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# Explain the formation of stationary waves by analytical method. Show the formation of the stationary wave diagrammatically.

Last updated date: 21st Jun 2024
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Hint: In the analytical method of studying the formation of stationary waves, we consider two progressive waves incident on each other from opposite directions. The resultant of this superposition is calculated by using the superposition principle.

Complete step-by-step solution
Consider two waves having the same amplitude and frequency traveling towards each other as shown in the diagram.

When they reach each other, they undergo interference where they superimpose on each other. The resultant of this type of superimposition is the stationary waves. As the name implies, they are not traveling but stay stationary.
Consider a traveling wave of the following form.
${y_1} = A\sin 2\pi \left( {\dfrac{t}{T} - \dfrac{x}{\lambda }} \right)$
Here A is the amplitude of this wave while $\lambda$ represents the wavelength of this wave. It is traveling in the positive x-direction.
Now consider this same wave getting reflected from an obstruction as a result of which it starts travelling back in the negative x direction. It can be written as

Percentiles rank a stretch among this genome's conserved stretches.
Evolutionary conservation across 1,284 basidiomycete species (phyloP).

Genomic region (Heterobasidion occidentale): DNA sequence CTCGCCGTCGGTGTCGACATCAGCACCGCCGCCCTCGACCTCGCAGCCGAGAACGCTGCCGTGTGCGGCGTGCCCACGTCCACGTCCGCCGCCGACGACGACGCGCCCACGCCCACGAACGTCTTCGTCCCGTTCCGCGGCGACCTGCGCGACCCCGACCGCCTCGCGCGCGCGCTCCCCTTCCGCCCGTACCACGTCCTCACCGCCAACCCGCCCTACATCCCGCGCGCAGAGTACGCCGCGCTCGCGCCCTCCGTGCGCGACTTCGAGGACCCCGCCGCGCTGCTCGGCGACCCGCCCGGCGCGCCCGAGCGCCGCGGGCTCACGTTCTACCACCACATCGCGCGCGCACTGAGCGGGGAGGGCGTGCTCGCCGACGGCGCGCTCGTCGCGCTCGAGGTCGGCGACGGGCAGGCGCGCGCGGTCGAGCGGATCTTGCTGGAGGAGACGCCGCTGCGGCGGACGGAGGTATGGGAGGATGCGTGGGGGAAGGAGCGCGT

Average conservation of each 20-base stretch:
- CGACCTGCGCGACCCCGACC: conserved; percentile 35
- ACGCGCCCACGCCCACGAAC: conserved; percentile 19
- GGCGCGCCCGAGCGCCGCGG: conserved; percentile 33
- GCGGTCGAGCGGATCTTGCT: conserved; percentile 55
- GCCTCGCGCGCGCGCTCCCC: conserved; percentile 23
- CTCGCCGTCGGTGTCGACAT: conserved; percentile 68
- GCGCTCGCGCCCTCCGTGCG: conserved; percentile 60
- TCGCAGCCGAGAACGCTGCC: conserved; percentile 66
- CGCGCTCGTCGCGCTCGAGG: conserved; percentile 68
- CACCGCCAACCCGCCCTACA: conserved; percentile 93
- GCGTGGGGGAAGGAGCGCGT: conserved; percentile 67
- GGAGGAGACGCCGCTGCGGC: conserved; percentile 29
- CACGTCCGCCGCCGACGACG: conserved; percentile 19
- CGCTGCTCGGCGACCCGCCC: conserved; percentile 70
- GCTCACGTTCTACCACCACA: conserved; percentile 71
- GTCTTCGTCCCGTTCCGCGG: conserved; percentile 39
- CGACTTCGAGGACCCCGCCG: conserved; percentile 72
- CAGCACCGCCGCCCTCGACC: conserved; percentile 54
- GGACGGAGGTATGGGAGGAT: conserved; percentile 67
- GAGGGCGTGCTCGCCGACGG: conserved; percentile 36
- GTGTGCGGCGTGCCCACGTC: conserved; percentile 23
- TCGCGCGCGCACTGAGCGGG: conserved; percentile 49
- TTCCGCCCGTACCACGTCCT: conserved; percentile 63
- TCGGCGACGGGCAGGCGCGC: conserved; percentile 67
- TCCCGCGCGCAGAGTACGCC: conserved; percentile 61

${y_2} = A\sin 2\pi \left( {\dfrac{t}{T} + \dfrac{x}{\lambda }} \right)$
Now these two waves will superimpose on each other and their resultant is given by the principle of superposition in the following way.
$y = {y_1} + {y_2}$
Now inserting the known expressions and solving for the resultant displacement, we get
$y = A\sin 2\pi \left( {\dfrac{t}{T} - \dfrac{x}{\lambda }} \right) + A\sin 2\pi \left( {\dfrac{t}{T} + \dfrac{x}{\lambda }} \right)$
Using the identity, $\sin A + \sin B = 2\sin \left\{ {\dfrac{{A + B}}{2}} \right\}\cos \left\{ {\dfrac{{A + B}}{2}} \right\}$, we get
$\begin{gathered} y = A\left[ {2\sin \left( {\dfrac{{2\pi t}}{T}} \right)\cos \left( {\dfrac{{2\pi x}}{\lambda }} \right)} \right] \\ y = A'\sin \left( {\dfrac{{2\pi t}}{T}} \right){\text{ }}...{\text{(i)}} \\ \end{gathered}$
Here $A' = 2A\cos \left( {\dfrac{{2\pi x}}{\lambda }} \right)$
The equation (i) is known as the equation of stationary waves having amplitude A’. From this equation, we understand that we will get some points of maximum and minimum displacement in the stationary wave called antinodes and nodes respectively.

These diagrams show the resultant stationary waves formed when the incident and reflected wave superimpose at different phase angles.

Note: The waves are stationary because they are formed by two waves having equal motion but in opposite directions. The equal and opposite nature of two waves results in the stationary nature of the stationary waves. This phenomenon is observed when the incident and reflected waves superimpose on each other.